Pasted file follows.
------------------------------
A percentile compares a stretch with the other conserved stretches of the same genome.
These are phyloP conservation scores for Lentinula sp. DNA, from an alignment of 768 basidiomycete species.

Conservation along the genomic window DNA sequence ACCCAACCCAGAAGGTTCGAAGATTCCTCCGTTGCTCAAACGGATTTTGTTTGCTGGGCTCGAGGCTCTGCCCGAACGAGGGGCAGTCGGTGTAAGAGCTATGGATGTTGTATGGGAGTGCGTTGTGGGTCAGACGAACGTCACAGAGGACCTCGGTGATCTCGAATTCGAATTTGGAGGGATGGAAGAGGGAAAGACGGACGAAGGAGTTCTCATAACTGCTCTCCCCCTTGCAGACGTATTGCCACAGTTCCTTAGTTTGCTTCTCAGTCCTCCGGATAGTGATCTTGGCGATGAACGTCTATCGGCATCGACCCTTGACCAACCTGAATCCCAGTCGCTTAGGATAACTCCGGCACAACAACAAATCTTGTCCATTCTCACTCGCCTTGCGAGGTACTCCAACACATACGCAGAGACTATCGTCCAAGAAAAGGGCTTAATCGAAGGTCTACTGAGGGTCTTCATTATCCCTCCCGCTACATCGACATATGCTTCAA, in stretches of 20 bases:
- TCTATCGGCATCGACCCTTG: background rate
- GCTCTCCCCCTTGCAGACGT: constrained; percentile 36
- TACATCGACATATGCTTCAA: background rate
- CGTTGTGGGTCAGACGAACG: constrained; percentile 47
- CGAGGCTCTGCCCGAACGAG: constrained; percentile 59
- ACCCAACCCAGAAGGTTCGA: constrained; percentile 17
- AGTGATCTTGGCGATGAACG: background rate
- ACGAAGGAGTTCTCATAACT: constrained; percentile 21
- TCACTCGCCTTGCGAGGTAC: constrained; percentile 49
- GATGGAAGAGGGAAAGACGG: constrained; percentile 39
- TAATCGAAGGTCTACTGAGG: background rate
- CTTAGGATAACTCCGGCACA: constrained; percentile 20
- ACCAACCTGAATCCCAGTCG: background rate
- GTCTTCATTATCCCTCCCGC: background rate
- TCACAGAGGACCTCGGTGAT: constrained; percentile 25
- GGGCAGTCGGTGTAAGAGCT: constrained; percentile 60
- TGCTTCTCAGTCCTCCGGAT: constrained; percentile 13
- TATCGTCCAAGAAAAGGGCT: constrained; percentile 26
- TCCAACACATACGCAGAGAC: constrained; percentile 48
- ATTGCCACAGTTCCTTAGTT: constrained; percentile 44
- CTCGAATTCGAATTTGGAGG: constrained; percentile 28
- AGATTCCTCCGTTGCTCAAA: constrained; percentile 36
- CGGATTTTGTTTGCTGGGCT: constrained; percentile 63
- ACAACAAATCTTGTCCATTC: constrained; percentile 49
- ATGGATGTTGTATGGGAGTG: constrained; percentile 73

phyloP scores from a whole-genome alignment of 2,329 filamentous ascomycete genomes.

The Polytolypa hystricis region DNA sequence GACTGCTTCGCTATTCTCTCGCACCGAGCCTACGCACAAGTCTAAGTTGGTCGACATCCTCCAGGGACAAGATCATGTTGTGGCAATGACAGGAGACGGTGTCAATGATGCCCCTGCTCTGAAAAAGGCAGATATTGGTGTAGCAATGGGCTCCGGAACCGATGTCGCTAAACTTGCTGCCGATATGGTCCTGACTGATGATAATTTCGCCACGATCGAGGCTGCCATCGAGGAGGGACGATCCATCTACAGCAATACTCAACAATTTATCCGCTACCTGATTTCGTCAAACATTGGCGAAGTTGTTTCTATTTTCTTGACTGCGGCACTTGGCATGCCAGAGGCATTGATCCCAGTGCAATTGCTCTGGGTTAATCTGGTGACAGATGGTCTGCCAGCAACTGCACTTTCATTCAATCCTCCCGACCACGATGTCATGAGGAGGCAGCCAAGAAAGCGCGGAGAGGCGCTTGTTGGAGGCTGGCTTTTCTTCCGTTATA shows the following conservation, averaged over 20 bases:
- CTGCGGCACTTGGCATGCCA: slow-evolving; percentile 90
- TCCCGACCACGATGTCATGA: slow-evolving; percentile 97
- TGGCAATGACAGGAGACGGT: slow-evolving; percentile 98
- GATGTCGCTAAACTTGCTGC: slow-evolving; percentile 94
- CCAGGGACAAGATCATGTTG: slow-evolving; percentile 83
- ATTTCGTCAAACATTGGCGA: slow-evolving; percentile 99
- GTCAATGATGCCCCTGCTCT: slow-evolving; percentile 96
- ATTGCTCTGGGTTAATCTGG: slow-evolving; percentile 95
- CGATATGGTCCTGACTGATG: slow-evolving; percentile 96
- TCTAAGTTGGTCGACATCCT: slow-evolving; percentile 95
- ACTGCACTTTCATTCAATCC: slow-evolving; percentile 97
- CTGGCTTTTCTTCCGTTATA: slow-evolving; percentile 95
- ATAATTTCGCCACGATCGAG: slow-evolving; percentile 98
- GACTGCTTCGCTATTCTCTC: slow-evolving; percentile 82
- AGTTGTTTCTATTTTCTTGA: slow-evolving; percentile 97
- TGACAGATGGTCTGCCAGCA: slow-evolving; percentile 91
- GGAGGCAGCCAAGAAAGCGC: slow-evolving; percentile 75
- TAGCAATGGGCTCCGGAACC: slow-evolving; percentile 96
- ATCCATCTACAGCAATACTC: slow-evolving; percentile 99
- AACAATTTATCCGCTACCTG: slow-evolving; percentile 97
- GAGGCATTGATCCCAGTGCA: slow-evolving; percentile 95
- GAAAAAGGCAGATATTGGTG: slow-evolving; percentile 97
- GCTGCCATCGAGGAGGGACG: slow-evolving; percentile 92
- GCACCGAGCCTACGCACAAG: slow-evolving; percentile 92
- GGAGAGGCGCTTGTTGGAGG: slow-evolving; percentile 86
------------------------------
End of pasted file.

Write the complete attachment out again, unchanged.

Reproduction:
A percentile compares a stretch with the other conserved stretches of the same genome.
These are phyloP conservation scores for Lentinula sp. DNA, from an alignment of 768 basidiomycete species.

Conservation along the genomic window DNA sequence ACCCAACCCAGAAGGTTCGAAGATTCCTCCGTTGCTCAAACGGATTTTGTTTGCTGGGCTCGAGGCTCTGCCCGAACGAGGGGCAGTCGGTGTAAGAGCTATGGATGTTGTATGGGAGTGCGTTGTGGGTCAGACGAACGTCACAGAGGACCTCGGTGATCTCGAATTCGAATTTGGAGGGATGGAAGAGGGAAAGACGGACGAAGGAGTTCTCATAACTGCTCTCCCCCTTGCAGACGTATTGCCACAGTTCCTTAGTTTGCTTCTCAGTCCTCCGGATAGTGATCTTGGCGATGAACGTCTATCGGCATCGACCCTTGACCAACCTGAATCCCAGTCGCTTAGGATAACTCCGGCACAACAACAAATCTTGTCCATTCTCACTCGCCTTGCGAGGTACTCCAACACATACGCAGAGACTATCGTCCAAGAAAAGGGCTTAATCGAAGGTCTACTGAGGGTCTTCATTATCCCTCCCGCTACATCGACATATGCTTCAA, in stretches of 20 bases:
- TCTATCGGCATCGACCCTTG: background rate
- GCTCTCCCCCTTGCAGACGT: constrained; percentile 36
- TACATCGACATATGCTTCAA: background rate
- CGTTGTGGGTCAGACGAACG: constrained; percentile 47
- CGAGGCTCTGCCCGAACGAG: constrained; percentile 59
- ACCCAACCCAGAAGGTTCGA: constrained; percentile 17
- AGTGATCTTGGCGATGAACG: background rate
- ACGAAGGAGTTCTCATAACT: constrained; percentile 21
- TCACTCGCCTTGCGAGGTAC: constrained; percentile 49
- GATGGAAGAGGGAAAGACGG: constrained; percentile 39
- TAATCGAAGGTCTACTGAGG: background rate
- CTTAGGATAACTCCGGCACA: constrained; percentile 20
- ACCAACCTGAATCCCAGTCG: background rate
- GTCTTCATTATCCCTCCCGC: background rate
- TCACAGAGGACCTCGGTGAT: constrained; percentile 25
- GGGCAGTCGGTGTAAGAGCT: constrained; percentile 60
- TGCTTCTCAGTCCTCCGGAT: constrained; percentile 13
- TATCGTCCAAGAAAAGGGCT: constrained; percentile 26
- TCCAACACATACGCAGAGAC: constrained; percentile 48
- ATTGCCACAGTTCCTTAGTT: constrained; percentile 44
- CTCGAATTCGAATTTGGAGG: constrained; percentile 28
- AGATTCCTCCGTTGCTCAAA: constrained; percentile 36
- CGGATTTTGTTTGCTGGGCT: constrained; percentile 63
- ACAACAAATCTTGTCCATTC: constrained; percentile 49
- ATGGATGTTGTATGGGAGTG: constrained; percentile 73

phyloP scores from a whole-genome alignment of 2,329 filamentous ascomycete genomes.

The Polytolypa hystricis region DNA sequence GACTGCTTCGCTATTCTCTCGCACCGAGCCTACGCACAAGTCTAAGTTGGTCGACATCCTCCAGGGACAAGATCATGTTGTGGCAATGACAGGAGACGGTGTCAATGATGCCCCTGCTCTGAAAAAGGCAGATATTGGTGTAGCAATGGGCTCCGGAACCGATGTCGCTAAACTTGCTGCCGATATGGTCCTGACTGATGATAATTTCGCCACGATCGAGGCTGCCATCGAGGAGGGACGATCCATCTACAGCAATACTCAACAATTTATCCGCTACCTGATTTCGTCAAACATTGGCGAAGTTGTTTCTATTTTCTTGACTGCGGCACTTGGCATGCCAGAGGCATTGATCCCAGTGCAATTGCTCTGGGTTAATCTGGTGACAGATGGTCTGCCAGCAACTGCACTTTCATTCAATCCTCCCGACCACGATGTCATGAGGAGGCAGCCAAGAAAGCGCGGAGAGGCGCTTGTTGGAGGCTGGCTTTTCTTCCGTTATA shows the following conservation, averaged over 20 bases:
- CTGCGGCACTTGGCATGCCA: slow-evolving; percentile 90
- TCCCGACCACGATGTCATGA: slow-evolving; percentile 97
- TGGCAATGACAGGAGACGGT: slow-evolving; percentile 98
- GATGTCGCTAAACTTGCTGC: slow-evolving; percentile 94
- CCAGGGACAAGATCATGTTG: slow-evolving; percentile 83
- ATTTCGTCAAACATTGGCGA: slow-evolving; percentile 99
- GTCAATGATGCCCCTGCTCT: slow-evolving; percentile 96
- ATTGCTCTGGGTTAATCTGG: slow-evolving; percentile 95
- CGATATGGTCCTGACTGATG: slow-evolving; percentile 96
- TCTAAGTTGGTCGACATCCT: slow-evolving; percentile 95
- ACTGCACTTTCATTCAATCC: slow-evolving; percentile 97
- CTGGCTTTTCTTCCGTTATA: slow-evolving; percentile 95
- ATAATTTCGCCACGATCGAG: slow-evolving; percentile 98
- GACTGCTTCGCTATTCTCTC: slow-evolving; percentile 82
- AGTTGTTTCTATTTTCTTGA: slow-evolving; percentile 97
- TGACAGATGGTCTGCCAGCA: slow-evolving; percentile 91
- GGAGGCAGCCAAGAAAGCGC: slow-evolving; percentile 75
- TAGCAATGGGCTCCGGAACC: slow-evolving; percentile 96
- ATCCATCTACAGCAATACTC: slow-evolving; percentile 99
- AACAATTTATCCGCTACCTG: slow-evolving; percentile 97
- GAGGCATTGATCCCAGTGCA: slow-evolving; percentile 95
- GAAAAAGGCAGATATTGGTG: slow-evolving; percentile 97
- GCTGCCATCGAGGAGGGACG: slow-evolving; percentile 92
- GCACCGAGCCTACGCACAAG: slow-evolving; percentile 92
- GGAGAGGCGCTTGTTGGAGG: slow-evolving; percentile 86